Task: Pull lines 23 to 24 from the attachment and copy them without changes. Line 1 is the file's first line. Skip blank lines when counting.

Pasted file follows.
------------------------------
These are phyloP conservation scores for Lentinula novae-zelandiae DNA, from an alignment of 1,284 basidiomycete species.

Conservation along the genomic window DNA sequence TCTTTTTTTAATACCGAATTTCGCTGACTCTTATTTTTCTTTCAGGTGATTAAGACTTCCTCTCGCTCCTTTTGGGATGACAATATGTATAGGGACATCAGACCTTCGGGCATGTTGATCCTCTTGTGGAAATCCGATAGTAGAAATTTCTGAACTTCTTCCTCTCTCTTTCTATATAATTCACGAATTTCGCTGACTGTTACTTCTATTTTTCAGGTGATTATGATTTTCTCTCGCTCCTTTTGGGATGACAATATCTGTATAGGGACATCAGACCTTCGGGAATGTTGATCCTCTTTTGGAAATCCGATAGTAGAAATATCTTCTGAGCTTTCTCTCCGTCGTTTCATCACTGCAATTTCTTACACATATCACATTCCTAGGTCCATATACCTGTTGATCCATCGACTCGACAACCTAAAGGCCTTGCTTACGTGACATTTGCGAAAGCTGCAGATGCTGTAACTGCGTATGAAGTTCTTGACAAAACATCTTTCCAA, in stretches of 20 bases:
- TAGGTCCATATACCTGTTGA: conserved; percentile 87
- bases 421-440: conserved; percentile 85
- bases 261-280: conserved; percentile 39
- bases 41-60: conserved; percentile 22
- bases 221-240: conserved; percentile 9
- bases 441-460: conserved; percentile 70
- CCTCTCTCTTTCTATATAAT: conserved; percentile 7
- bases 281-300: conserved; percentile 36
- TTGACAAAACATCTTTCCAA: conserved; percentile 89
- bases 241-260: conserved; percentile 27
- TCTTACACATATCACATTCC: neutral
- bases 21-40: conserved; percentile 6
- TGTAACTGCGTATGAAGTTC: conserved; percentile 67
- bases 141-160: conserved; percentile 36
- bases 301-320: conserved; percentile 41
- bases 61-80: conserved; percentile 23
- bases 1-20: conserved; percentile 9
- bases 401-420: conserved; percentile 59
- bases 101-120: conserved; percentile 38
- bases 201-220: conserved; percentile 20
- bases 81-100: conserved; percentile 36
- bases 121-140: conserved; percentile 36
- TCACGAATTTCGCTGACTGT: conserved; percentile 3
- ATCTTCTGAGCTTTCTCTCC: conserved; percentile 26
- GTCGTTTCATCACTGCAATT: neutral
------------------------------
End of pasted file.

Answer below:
- bases 81-100: conserved; percentile 36
- bases 121-140: conserved; percentile 36